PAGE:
Physical Access to a machine == opportunity to root the machine.
Do not allow anyone into the server room who you do not want to give access to the equipment on the machine. Or, have physical access (along with KVM or other local/console means) to the controls of the machine restricted if you are going to allow others physical access to the machine room.
The best practice in my mind is to either prevent access entirely to non-admins, to provide a security escort while someone's in the server room who is not authorized for global access (i.e. vendors), or to keep key-locked hardware in place and restrict keys to subsets of authorized users/admins. The last part is the best-practice for most colocation spaces where you as a customer will rent space.
Also: If you have the opportunity, make sure you have an "airlock" system that requires two forms of access, which prevents "tailgating". In our case, these are punch and card-scan locks. The entry into the foyer requires that you punch a code into a lock. Once you're in the foyer, you need to scan an ID card to enter the actual server room.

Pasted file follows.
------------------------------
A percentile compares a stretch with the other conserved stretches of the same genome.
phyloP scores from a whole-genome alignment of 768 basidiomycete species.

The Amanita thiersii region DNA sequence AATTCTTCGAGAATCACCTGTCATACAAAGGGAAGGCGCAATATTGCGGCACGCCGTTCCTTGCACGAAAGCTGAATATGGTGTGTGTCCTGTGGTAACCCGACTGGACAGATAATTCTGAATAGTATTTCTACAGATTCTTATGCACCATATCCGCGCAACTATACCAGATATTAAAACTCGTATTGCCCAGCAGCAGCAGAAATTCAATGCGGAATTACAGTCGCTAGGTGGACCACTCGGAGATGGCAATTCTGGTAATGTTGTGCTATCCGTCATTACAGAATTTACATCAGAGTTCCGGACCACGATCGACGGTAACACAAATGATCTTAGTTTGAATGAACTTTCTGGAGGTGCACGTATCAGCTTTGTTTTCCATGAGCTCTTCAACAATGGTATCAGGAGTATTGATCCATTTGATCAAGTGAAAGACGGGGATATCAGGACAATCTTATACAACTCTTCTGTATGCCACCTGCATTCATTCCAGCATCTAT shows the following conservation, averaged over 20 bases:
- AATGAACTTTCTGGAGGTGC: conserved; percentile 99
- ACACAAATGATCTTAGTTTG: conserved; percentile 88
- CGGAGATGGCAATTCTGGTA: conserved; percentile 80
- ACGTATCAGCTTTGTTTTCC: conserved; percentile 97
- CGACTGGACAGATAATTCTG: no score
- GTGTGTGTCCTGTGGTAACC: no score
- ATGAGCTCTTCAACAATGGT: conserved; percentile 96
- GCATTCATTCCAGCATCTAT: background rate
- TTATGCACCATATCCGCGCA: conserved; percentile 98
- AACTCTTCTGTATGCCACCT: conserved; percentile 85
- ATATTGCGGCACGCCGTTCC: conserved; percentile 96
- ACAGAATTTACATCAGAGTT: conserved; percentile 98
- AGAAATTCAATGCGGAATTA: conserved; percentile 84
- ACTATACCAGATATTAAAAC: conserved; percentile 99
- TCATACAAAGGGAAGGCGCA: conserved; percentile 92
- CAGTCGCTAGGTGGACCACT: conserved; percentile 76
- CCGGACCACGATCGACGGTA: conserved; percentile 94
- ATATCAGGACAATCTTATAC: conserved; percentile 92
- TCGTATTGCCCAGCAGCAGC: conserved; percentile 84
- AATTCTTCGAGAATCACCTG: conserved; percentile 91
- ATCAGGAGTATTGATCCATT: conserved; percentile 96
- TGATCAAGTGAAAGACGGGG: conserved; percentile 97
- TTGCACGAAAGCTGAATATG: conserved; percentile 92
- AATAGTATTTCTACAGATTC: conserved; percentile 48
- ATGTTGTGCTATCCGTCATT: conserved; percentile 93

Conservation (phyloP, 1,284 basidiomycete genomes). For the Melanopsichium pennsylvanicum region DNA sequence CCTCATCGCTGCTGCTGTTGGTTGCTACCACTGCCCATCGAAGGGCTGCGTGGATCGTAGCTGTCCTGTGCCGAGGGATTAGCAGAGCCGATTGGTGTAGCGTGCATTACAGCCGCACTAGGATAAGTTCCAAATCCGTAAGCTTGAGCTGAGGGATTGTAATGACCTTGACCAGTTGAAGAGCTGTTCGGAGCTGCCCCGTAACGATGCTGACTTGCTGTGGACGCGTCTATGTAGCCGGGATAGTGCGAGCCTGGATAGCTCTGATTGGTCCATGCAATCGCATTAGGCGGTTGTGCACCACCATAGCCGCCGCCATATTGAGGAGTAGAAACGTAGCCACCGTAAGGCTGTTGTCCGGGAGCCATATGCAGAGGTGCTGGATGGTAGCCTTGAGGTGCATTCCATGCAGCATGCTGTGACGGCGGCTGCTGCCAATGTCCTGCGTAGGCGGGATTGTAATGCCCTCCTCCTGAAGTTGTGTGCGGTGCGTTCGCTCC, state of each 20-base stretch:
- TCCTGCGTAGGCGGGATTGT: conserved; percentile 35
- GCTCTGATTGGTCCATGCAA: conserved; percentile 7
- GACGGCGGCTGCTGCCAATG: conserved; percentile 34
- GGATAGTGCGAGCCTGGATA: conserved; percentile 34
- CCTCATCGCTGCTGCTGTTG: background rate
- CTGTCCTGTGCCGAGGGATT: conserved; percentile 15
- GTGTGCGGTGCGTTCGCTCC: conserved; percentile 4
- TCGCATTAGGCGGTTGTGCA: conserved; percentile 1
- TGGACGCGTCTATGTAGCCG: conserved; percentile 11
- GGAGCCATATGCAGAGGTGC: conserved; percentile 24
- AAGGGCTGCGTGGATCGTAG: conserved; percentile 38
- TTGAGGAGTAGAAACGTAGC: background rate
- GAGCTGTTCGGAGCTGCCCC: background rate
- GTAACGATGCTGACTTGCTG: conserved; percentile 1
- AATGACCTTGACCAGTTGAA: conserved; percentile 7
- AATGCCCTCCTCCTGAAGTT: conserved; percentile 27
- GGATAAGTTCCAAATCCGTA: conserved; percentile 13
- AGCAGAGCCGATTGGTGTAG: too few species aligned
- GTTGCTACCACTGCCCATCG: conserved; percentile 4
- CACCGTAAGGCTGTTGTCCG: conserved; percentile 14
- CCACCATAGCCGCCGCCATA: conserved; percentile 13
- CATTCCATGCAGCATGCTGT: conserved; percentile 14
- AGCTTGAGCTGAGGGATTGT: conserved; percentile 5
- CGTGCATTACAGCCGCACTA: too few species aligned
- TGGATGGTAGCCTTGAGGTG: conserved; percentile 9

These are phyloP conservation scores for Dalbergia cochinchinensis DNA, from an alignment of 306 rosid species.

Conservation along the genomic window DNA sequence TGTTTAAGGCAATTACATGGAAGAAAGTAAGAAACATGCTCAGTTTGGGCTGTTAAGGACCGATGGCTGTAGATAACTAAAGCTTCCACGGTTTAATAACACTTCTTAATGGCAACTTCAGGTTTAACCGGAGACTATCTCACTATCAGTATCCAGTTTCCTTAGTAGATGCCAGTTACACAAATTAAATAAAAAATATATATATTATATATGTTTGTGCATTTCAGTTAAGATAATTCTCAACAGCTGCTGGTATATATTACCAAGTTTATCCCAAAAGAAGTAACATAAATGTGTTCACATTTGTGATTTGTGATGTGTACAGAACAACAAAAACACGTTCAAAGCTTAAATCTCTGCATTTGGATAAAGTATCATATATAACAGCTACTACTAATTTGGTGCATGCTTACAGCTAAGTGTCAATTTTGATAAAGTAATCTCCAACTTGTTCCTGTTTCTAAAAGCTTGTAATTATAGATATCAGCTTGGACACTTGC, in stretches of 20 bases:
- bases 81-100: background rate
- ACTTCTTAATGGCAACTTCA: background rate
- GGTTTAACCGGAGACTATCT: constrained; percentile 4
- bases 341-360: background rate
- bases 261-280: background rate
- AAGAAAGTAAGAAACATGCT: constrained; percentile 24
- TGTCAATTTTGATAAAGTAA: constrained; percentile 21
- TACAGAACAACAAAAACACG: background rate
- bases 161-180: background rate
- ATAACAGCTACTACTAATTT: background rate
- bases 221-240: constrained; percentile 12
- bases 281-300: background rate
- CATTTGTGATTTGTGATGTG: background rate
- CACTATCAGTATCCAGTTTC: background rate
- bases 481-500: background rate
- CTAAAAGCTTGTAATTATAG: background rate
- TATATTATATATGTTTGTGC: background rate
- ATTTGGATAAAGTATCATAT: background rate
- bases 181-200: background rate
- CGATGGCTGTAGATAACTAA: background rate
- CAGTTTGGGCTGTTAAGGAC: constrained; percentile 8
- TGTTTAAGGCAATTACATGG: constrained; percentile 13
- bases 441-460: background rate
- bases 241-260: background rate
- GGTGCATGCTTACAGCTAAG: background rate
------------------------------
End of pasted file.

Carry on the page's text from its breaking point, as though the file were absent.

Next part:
Beyond just "It's really a good idea", there's certain industry specific SAP's, laws, or regulations that might be involved. In an educational or government institution, I have specific laws I need to be sure are enforced in regards to access to student information. Similar requirements exist for companies who are publicly traded; they must comply with SOX. The medical industry, or any industry that handles associated identity information along with medical history, must follow HIPPA. Any company that stores credit card transactions must comply with their merchant agreements, which are usually VERY explicit about what the machines are allowed to store and who has access to the machines. Your industry's mileage may indeed vary.